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Grammars of kinship: Biological motherhood and assisted reproduction in the age of epigenetics
Södertörn University, School of Historical and Contemporary Studies, Ethnology. (Historiska studier)ORCID iD: 0000-0001-7764-6326
2016 (English)In: Signs (Chicago, Ill.), ISSN 0097-9740, E-ISSN 1545-6943, Vol. 41, no 3, 483-506 p.Article in journal (Refereed) Published
Abstract [en]

In June 2012, the European Society of Human Reproduction and Embryology issued a press release announcing that over 5 million children worldwide had been born with the help of in vitro fertilization. Although the sheer quantity is impressive in itself, an even more significant consequence of assisted reproductive technologies is that they have transformed a previously indisputable fact concerning biological kinship and motherhood. This fact is captured in the ancient Roman legal maxim mater semper certa est (the mother is always certain), a principle that has been a central pillar for Euro-American kinship. Today, it is no longer certain that the birth mother will be defined as a child’s biological mother, and this gives rise to a flexibility in determining what biological motherhood really is. This becomes particularly significant when we look at third-party reproduction (involving a donor or surrogate) in which the meaning of biological motherhood is contextual: sometimes biological motherhood is determined with reference to nutrition via the blood, sometimes with reference to DNA, at other times with reference to epigenetic influences taking place within the womb. To deepen our understanding about the role that biology plays for the kinning process in the context of third-party reproduction, this essay introduces a theoretical framework of kinship grammars. It discusses how the kinship grammars of blood, genetics, and epigenetics offer different “rules” for determining the changing meaning of biological motherhood and suggests that a strategy of Wittgensteinian rule following in relation to the kinship grammar of epigenetics opens up the possibility for novel, perhaps even subversive, ways of thinking through kinship and biology.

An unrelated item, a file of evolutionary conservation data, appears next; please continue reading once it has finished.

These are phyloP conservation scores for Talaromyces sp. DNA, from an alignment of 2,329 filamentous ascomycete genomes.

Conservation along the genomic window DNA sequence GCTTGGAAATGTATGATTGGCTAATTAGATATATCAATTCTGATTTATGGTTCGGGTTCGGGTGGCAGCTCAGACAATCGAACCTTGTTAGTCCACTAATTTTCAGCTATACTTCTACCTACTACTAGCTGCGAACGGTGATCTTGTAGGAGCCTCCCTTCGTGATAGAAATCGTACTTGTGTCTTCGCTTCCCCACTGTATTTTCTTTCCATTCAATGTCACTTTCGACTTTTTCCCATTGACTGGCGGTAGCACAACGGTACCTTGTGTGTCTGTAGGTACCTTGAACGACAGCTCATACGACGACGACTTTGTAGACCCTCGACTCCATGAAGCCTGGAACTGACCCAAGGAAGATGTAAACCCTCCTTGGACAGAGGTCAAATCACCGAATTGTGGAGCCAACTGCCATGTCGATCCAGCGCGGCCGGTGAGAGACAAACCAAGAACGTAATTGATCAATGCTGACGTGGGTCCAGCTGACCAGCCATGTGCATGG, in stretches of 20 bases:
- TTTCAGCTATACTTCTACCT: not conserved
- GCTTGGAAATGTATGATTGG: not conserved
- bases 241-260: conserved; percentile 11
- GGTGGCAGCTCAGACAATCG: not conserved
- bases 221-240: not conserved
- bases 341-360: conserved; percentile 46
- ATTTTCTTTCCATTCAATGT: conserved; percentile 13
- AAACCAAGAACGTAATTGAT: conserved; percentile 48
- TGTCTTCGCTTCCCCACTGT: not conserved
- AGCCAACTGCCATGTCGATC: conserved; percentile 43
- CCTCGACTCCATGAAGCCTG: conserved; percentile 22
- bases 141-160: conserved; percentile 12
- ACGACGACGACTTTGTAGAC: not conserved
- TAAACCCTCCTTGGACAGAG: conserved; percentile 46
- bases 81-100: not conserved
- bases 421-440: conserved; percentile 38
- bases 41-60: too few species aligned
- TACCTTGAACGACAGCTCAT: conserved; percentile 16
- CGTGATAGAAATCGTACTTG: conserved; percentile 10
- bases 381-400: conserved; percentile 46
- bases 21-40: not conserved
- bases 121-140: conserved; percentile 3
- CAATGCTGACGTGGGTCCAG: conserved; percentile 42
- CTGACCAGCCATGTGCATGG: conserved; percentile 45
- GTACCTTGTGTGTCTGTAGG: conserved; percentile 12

Place, publisher, year, edition, pages
Chicago: University of Chicago Press, 2016. Vol. 41, no 3, 483-506 p.
Keyword [en]
kinship, motherhood, surrogacy, epigenetics, medical humanities
Keyword [sv]
släktskap, moderskap, surrogatmödraskap, surrogatmoderskap, epigenetic, medicinsk humaniora
National Category
Ethnology Gender Studies
Research subject
Historical Studies
URN: urn:nbn:se:sh:diva-29546DOI: 10.1086/684233ISI: 000371282200001ScopusID: 2-s2.0-84959281661OAI: diva2:904424
Available from: 2016-02-18 Created: 2016-02-18 Last updated: 2016-04-18Bibliographically approved

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